I don’t like people, until I meet them.
I’m not proud of this. I want to be a person who loves as Jesus loved, unconditionally and across all kinds of borders.
A decade in animal protection—watching videos of humans doing things to animals that will haunt my twilight thoughts until the day I die—taught me to be skeptical of the possibility of goodness in a person, to believe that everyone was capable of horrific violence and sadistic cruelty.
Well, that’s what I tell myself. But I think I’ve always been a little too sure of my own right-ness.
Social media and internet silos that are designed to show me more of what I like and agree with haven’t helped matters. I eat a bland digital diet of confirmation bias, gobbling up the videos and articles and memes that reinforce my existing opinions. I engage with online friends who echo my own existing views and, too often, quickly dismiss dissenting voices.
Through what I consume, I train myself to pass judgement on vast swaths of the human population. Proponents of the political party that I don’t usually vote for? Dumb. Members of a religious order not my own? Probably brainwashed. People who view [fill in the blank hotbutton socio-political issue] differently than I do? They’ll see the light eventually. I really don’t like people…but then I meet them.
The generous, happy-go-lucky neighbor who holds views far from my own. He helped my husband identify a fulfilling business opportunity. The encouraging, patient gym coach who wears a different kind of #_____LivesMatter t-shirt than I do. She takes time after class to show me how I can improve my range of motion and strength. The old high school friend who predictably comments on every article about guns I post. He makes some valid points sometimes.
Shortly after football player Michael Vick was arrested for dog-fighting, I sat in a room with him for eight hours as he took a course on empathy for animals that I developed. We even did a Bible study together, since he identified as a Christian. I knew the terrible things he had been involved in, but was able to connect on a human level and felt no particular ill-will toward him.
Jesus understood the power of human connection. In the Sermon on the Mount, he is recorded as telling his listeners to go so far as to leave the altar if, in the middle of giving their gift, they realized they had an outstanding rift. Reconciliation and right relationship among the community was a higher priority that regulations or religious rituals.
“Love your enemies, and pray for those who persecute you.” It’s an astonishing and impossible ask. And the instructions that precede it press into the need for relationship especially with people we are prone to hate. If someone strikes you, give them your other cheek. If someone sues you for your coat, give them your cloak, too. If someone forces you to carry their pack one mile, carry it for two. And give to everyone who begs from you. (Matthew 5:38-42). How many times have I breezily lied to men and women begging outside of Union Station, or Fred Meyer: “Sorry, I don’t carry cash!”
In his book, Engaging the Powers, Walter Wink suggests that in telling his followers to turn the other cheek, give our cloak, and walk the second mile, Jesus is discipling us in the way of nonviolent engagement. Turning the other cheek “robs the oppressor of the power to humiliate” and offers a chance at redemption. Giving our cloak shames a system that would allow a wealthy person to literally take the shirt off the back of the poor. And walking a second mile carrying the pack of a Roman soldier, brutal occupiers of Palestine, helps “oppressed people find a way to protest and neutralize an onerous practice.” Each of these methods of nonviolent resistance not only restores dignity to the one who is shamed or oppressed, but also offers an opportunity for the oppressor to regain their own humanity.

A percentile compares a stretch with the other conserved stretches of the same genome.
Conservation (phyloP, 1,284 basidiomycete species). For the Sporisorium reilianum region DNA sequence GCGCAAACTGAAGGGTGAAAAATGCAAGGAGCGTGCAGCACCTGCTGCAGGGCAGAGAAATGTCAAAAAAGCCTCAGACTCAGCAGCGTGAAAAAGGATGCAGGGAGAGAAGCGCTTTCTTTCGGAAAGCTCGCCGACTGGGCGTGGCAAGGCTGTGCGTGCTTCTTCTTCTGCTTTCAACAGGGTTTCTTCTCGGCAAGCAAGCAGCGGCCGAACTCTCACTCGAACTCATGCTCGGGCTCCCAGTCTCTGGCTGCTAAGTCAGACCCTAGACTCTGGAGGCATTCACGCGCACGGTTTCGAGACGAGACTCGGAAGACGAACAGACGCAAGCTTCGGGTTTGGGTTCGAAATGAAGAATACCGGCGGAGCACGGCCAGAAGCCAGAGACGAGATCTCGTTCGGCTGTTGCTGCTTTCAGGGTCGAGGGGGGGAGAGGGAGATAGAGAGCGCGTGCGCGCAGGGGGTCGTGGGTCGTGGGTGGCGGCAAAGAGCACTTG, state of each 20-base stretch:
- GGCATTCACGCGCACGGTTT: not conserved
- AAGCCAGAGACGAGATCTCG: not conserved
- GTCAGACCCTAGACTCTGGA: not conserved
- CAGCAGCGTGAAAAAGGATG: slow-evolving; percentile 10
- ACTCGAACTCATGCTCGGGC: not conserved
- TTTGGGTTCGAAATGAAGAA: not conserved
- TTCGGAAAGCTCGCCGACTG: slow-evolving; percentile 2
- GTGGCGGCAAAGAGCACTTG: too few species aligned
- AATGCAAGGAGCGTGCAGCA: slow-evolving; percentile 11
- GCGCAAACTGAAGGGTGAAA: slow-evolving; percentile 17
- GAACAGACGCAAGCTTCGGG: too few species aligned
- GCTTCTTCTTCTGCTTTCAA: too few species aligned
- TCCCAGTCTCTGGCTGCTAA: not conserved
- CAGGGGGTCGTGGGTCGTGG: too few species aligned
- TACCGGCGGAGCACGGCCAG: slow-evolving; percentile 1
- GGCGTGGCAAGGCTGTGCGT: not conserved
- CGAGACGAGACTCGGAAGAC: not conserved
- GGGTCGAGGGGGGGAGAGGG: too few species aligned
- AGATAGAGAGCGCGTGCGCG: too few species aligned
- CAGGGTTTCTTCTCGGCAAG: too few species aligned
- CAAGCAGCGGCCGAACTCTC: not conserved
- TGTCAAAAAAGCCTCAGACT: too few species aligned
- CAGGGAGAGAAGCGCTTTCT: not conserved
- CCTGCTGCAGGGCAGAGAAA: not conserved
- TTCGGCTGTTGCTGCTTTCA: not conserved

Ethicists Glen Stassen and David Gushee look at these same texts of Matthew in their book Kingdom Ethics and posit that Jesus’ commands here to turn the other cheek, give a creditor your cloak, and carry the pack a second mile are “transforming initiatives” that help Jesus followers break out of old paradigms. Rather than violent retaliation, or passivity, we’re to take nonviolent action to resist evil.
So, where does that leave me, with my propensity for judgement and dismissal, for distance from the people and situations that make me angry or uncomfortable simply out of my own sense of self-righteousness? How do I resist the temptation to surround myself with the people and ideas that reinforce my ideas of justice? How do I even begin to break down these border walls between me and the people that I am so eager to “other”?
I am fortunate to work with people who are smarter and more compassionate than I am. One of them helped start The People’s Supper, a way of connecting across difference over a shared meal. Another helps lead tours to important Civil Rights historical sites, to help equip the church to live into our biblical call to be ambassadors of reconciliation. I learn a lot from them, mostly by listening. I need to do a lot of listening.
And I’m spending less time online and more time with flesh-and-blood people. Because I love everyone, once I meet them.
About the Author
Sarah Withrow King is the author of Vegangelical: How Caring for Animals Can Shape Your Faith (Zondervan, 2016) and Animals Are Not Ours (No, Really, They’re Not): An Evangelical Animal Liberation Theology (Cascade Books, 2016). She spends her days working for Evangelicals for Social Action and CreatureKind, helping Christians put their faith into action. She lives in Eugene with her husband, son, and animal companions and enjoys action movies, black coffee, the daily crossword, and dreaming of her next international journey.